Summary of Iowa Landlord and Tenant Law
by: Iowa Legal Aid
Iowa Landlord and Tenant Act applies to rental agreements for most houses or apartments. It does not cover all situations. A rental agreement is the understanding between the landlord and tenant. It may be in writing or oral. See other articles posted on this website and the Iowa Legal Aid publication A Guide to Landlord Tenant Law in Iowa for more details about landlord and tenant law.
Duties of Landlords (Iowa Code 562A.15)
In most cases, the duties of the landlord include:
- Follow building and housing codes that affect health and safety in an important way;
- Make repairs to keep the house or apartment in a fit and livable condition;
- Provide for garbage receptacles and removal;
- Supply hot and cold running water and heat, unless the tenant pays the utility company directly, and the water heater and furnace are under the tenant’s control;
- Keep areas used by the tenants of more than one apartment clean and safe; and
- Keep facilities and appliances such as electric wiring, plumbing, heating, and air conditioning in good and safe working order.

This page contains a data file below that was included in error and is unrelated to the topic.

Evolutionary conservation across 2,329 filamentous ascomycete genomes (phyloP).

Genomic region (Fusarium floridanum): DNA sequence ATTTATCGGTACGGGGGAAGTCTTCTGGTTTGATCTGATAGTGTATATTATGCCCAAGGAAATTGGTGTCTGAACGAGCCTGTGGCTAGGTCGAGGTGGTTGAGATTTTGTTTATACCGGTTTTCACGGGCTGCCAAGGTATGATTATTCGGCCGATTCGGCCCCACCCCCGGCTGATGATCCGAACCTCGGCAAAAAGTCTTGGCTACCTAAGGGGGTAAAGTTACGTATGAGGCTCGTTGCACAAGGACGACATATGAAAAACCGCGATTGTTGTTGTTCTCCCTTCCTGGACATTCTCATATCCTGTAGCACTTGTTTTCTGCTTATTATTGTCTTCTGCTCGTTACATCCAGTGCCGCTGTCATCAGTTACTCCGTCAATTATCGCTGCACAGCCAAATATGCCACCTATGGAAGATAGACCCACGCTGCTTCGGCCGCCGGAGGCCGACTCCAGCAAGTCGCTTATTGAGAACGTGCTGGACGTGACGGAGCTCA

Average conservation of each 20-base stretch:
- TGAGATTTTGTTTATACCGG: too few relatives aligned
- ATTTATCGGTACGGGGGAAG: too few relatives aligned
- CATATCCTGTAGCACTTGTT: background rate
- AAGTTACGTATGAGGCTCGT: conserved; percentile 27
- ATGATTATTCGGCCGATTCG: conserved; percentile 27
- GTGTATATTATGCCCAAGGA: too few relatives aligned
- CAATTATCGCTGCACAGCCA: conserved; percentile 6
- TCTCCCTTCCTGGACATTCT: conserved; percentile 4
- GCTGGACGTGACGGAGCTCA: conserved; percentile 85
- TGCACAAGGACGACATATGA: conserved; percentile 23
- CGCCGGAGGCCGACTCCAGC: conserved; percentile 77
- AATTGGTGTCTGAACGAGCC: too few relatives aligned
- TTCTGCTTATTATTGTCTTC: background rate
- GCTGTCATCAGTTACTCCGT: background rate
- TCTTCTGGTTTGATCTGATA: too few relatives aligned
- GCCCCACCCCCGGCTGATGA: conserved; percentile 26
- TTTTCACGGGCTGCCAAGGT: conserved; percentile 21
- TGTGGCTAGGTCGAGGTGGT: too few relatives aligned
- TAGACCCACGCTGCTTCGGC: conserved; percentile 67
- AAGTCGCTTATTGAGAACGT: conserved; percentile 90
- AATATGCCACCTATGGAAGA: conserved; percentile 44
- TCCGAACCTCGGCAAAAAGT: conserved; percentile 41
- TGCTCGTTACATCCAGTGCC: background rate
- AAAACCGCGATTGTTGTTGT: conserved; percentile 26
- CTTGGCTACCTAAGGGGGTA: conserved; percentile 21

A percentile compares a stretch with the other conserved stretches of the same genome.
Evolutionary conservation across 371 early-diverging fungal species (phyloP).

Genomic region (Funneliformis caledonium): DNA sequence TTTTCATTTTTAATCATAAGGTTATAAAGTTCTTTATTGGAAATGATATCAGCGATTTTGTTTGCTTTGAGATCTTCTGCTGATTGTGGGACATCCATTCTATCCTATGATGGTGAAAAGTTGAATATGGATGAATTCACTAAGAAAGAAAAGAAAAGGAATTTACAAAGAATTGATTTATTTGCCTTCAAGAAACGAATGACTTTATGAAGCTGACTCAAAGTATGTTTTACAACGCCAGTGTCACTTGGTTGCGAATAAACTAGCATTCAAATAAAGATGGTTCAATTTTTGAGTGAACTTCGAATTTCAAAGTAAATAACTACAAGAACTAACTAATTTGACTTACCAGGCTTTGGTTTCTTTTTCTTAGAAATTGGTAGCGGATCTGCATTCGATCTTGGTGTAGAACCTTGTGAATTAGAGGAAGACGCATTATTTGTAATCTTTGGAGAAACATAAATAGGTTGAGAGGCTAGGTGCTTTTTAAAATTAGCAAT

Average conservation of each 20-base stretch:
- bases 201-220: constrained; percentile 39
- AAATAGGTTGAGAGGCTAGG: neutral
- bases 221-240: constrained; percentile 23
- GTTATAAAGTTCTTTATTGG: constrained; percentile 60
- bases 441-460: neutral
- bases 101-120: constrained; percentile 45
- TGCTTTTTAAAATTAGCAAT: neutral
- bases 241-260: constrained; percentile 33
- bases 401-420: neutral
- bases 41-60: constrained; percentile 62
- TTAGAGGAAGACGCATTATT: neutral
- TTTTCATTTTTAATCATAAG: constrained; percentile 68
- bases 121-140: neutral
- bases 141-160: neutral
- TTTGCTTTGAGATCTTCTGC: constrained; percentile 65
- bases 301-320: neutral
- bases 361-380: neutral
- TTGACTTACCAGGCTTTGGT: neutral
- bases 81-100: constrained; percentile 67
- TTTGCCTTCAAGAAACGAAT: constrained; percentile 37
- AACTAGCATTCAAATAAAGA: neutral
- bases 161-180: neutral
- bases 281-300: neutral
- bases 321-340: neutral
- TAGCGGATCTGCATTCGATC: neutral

Only in limited cases can the landlord and tenant agree that the tenant will be responsible for any of the landlord’s duties. In any case where the tenant agrees to be responsible for the landlord’s duties, the agreement should be in writing, and fair to both.
Duties of Tenants (Iowa Code 562A.17)
In addition to paying rent, the tenant must do all of the following:
- Follow any building and housing codes that apply to tenants, and that affect health and safety in an important way;
- Keep his or her living area clean and dispose of garbage properly;
- Properly use all appliances and facilities such as plumbing, heating, wiring, air conditioning;
- Not damage or abuse the apartment on purpose or carelessly, or knowingly allow someone else to do so; and
- Avoid doing things that will disturb the neighbors’ peace and quiet.
A landlord can take certain steps if a tenant fails to comply with the law or the rental agreement.
- If the tenant violates his or her duties in a major way, like not paying rent, the landlord may cancel the rental agreement by giving proper written notice. The length of time in the notice depends on what was done to violate the rental agreement. In most cases, the landlord has to give the tenant a chance to fix whatever the problem was. Once the landlord takes proper steps to cancel the agreement, he or she must file a court action. The court can take action to remove the tenant from the rental unit if the tenant fails to move. It is illegal for a landlord to try to force a tenant to move by any other means, such as changing locks or shutting off the utilities.
- In some cases, if a tenant damages the property, the landlord may require the tenant to pay for the necessary repairs. However, a landlord is not allowed to hold a tenant’s property even if the tenant owes rent or owes money for damage to the property.